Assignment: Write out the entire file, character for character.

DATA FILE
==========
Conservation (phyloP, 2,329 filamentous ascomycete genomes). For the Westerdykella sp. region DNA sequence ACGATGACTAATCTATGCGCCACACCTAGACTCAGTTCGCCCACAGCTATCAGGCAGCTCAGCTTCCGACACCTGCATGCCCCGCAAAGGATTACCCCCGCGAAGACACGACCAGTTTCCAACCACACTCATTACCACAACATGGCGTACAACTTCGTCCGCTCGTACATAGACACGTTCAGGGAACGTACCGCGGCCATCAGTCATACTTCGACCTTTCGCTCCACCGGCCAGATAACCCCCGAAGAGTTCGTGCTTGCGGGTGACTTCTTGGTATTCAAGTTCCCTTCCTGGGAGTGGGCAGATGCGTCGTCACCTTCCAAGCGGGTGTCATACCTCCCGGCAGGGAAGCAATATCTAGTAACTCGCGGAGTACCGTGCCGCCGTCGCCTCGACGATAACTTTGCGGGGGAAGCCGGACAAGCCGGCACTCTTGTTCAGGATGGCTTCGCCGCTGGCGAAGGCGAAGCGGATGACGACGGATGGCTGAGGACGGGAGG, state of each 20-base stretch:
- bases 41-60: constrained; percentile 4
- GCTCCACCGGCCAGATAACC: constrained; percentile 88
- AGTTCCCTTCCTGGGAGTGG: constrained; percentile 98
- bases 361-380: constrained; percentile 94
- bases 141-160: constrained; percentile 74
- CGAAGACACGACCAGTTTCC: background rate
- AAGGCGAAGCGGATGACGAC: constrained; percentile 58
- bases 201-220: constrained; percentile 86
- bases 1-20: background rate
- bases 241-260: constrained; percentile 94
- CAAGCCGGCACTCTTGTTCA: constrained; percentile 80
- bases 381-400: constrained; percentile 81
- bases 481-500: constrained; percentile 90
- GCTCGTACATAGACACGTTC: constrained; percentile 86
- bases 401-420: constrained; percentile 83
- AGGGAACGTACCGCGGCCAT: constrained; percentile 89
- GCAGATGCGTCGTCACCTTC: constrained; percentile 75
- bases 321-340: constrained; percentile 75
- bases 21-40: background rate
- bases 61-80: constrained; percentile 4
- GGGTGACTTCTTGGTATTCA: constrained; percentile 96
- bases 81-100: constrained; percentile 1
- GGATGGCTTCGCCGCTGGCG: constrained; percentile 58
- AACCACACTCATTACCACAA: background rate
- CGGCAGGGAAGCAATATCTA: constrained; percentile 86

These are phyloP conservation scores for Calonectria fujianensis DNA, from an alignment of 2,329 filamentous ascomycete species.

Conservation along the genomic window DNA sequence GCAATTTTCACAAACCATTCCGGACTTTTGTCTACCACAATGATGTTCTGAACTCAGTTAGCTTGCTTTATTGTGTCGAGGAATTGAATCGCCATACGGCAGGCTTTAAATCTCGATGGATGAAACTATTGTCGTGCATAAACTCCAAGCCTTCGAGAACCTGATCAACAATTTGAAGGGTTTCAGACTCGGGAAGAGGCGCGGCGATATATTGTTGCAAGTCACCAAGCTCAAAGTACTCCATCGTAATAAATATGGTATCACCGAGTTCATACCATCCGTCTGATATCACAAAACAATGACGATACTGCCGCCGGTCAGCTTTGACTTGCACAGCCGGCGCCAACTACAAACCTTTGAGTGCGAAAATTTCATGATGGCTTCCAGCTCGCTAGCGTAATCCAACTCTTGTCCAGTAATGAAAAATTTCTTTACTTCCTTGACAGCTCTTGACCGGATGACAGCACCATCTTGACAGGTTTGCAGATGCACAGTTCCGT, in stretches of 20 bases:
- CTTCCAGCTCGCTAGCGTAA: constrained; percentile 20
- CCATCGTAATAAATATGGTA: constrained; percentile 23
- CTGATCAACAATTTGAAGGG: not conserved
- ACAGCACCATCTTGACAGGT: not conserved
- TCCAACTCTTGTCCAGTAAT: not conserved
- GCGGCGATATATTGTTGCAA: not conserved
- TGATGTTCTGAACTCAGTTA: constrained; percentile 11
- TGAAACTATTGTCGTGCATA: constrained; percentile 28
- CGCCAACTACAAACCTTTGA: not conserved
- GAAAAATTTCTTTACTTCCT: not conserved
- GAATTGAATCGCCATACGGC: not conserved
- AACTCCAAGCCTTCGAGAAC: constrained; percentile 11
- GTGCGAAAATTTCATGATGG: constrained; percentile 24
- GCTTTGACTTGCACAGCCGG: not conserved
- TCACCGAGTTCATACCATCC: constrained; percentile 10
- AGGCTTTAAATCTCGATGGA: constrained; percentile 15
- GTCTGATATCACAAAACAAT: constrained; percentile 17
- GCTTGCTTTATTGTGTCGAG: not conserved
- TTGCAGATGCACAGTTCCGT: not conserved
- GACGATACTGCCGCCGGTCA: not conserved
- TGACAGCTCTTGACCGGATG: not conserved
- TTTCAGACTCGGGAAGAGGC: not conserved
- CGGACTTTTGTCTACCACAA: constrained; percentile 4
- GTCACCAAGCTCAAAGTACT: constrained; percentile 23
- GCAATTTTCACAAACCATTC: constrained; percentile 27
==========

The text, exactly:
Conservation (phyloP, 2,329 filamentous ascomycete genomes). For the Westerdykella sp. region DNA sequence ACGATGACTAATCTATGCGCCACACCTAGACTCAGTTCGCCCACAGCTATCAGGCAGCTCAGCTTCCGACACCTGCATGCCCCGCAAAGGATTACCCCCGCGAAGACACGACCAGTTTCCAACCACACTCATTACCACAACATGGCGTACAACTTCGTCCGCTCGTACATAGACACGTTCAGGGAACGTACCGCGGCCATCAGTCATACTTCGACCTTTCGCTCCACCGGCCAGATAACCCCCGAAGAGTTCGTGCTTGCGGGTGACTTCTTGGTATTCAAGTTCCCTTCCTGGGAGTGGGCAGATGCGTCGTCACCTTCCAAGCGGGTGTCATACCTCCCGGCAGGGAAGCAATATCTAGTAACTCGCGGAGTACCGTGCCGCCGTCGCCTCGACGATAACTTTGCGGGGGAAGCCGGACAAGCCGGCACTCTTGTTCAGGATGGCTTCGCCGCTGGCGAAGGCGAAGCGGATGACGACGGATGGCTGAGGACGGGAGG, state of each 20-base stretch:
- bases 41-60: constrained; percentile 4
- GCTCCACCGGCCAGATAACC: constrained; percentile 88
- AGTTCCCTTCCTGGGAGTGG: constrained; percentile 98
- bases 361-380: constrained; percentile 94
- bases 141-160: constrained; percentile 74
- CGAAGACACGACCAGTTTCC: background rate
- AAGGCGAAGCGGATGACGAC: constrained; percentile 58
- bases 201-220: constrained; percentile 86
- bases 1-20: background rate
- bases 241-260: constrained; percentile 94
- CAAGCCGGCACTCTTGTTCA: constrained; percentile 80
- bases 381-400: constrained; percentile 81
- bases 481-500: constrained; percentile 90
- GCTCGTACATAGACACGTTC: constrained; percentile 86
- bases 401-420: constrained; percentile 83
- AGGGAACGTACCGCGGCCAT: constrained; percentile 89
- GCAGATGCGTCGTCACCTTC: constrained; percentile 75
- bases 321-340: constrained; percentile 75
- bases 21-40: background rate
- bases 61-80: constrained; percentile 4
- GGGTGACTTCTTGGTATTCA: constrained; percentile 96
- bases 81-100: constrained; percentile 1
- GGATGGCTTCGCCGCTGGCG: constrained; percentile 58
- AACCACACTCATTACCACAA: background rate
- CGGCAGGGAAGCAATATCTA: constrained; percentile 86

These are phyloP conservation scores for Calonectria fujianensis DNA, from an alignment of 2,329 filamentous ascomycete species.

Conservation along the genomic window DNA sequence GCAATTTTCACAAACCATTCCGGACTTTTGTCTACCACAATGATGTTCTGAACTCAGTTAGCTTGCTTTATTGTGTCGAGGAATTGAATCGCCATACGGCAGGCTTTAAATCTCGATGGATGAAACTATTGTCGTGCATAAACTCCAAGCCTTCGAGAACCTGATCAACAATTTGAAGGGTTTCAGACTCGGGAAGAGGCGCGGCGATATATTGTTGCAAGTCACCAAGCTCAAAGTACTCCATCGTAATAAATATGGTATCACCGAGTTCATACCATCCGTCTGATATCACAAAACAATGACGATACTGCCGCCGGTCAGCTTTGACTTGCACAGCCGGCGCCAACTACAAACCTTTGAGTGCGAAAATTTCATGATGGCTTCCAGCTCGCTAGCGTAATCCAACTCTTGTCCAGTAATGAAAAATTTCTTTACTTCCTTGACAGCTCTTGACCGGATGACAGCACCATCTTGACAGGTTTGCAGATGCACAGTTCCGT, in stretches of 20 bases:
- CTTCCAGCTCGCTAGCGTAA: constrained; percentile 20
- CCATCGTAATAAATATGGTA: constrained; percentile 23
- CTGATCAACAATTTGAAGGG: not conserved
- ACAGCACCATCTTGACAGGT: not conserved
- TCCAACTCTTGTCCAGTAAT: not conserved
- GCGGCGATATATTGTTGCAA: not conserved
- TGATGTTCTGAACTCAGTTA: constrained; percentile 11
- TGAAACTATTGTCGTGCATA: constrained; percentile 28
- CGCCAACTACAAACCTTTGA: not conserved
- GAAAAATTTCTTTACTTCCT: not conserved
- GAATTGAATCGCCATACGGC: not conserved
- AACTCCAAGCCTTCGAGAAC: constrained; percentile 11
- GTGCGAAAATTTCATGATGG: constrained; percentile 24
- GCTTTGACTTGCACAGCCGG: not conserved
- TCACCGAGTTCATACCATCC: constrained; percentile 10
- AGGCTTTAAATCTCGATGGA: constrained; percentile 15
- GTCTGATATCACAAAACAAT: constrained; percentile 17
- GCTTGCTTTATTGTGTCGAG: not conserved
- TTGCAGATGCACAGTTCCGT: not conserved
- GACGATACTGCCGCCGGTCA: not conserved
- TGACAGCTCTTGACCGGATG: not conserved
- TTTCAGACTCGGGAAGAGGC: not conserved
- CGGACTTTTGTCTACCACAA: constrained; percentile 4
- GTCACCAAGCTCAAAGTACT: constrained; percentile 23
- GCAATTTTCACAAACCATTC: constrained; percentile 27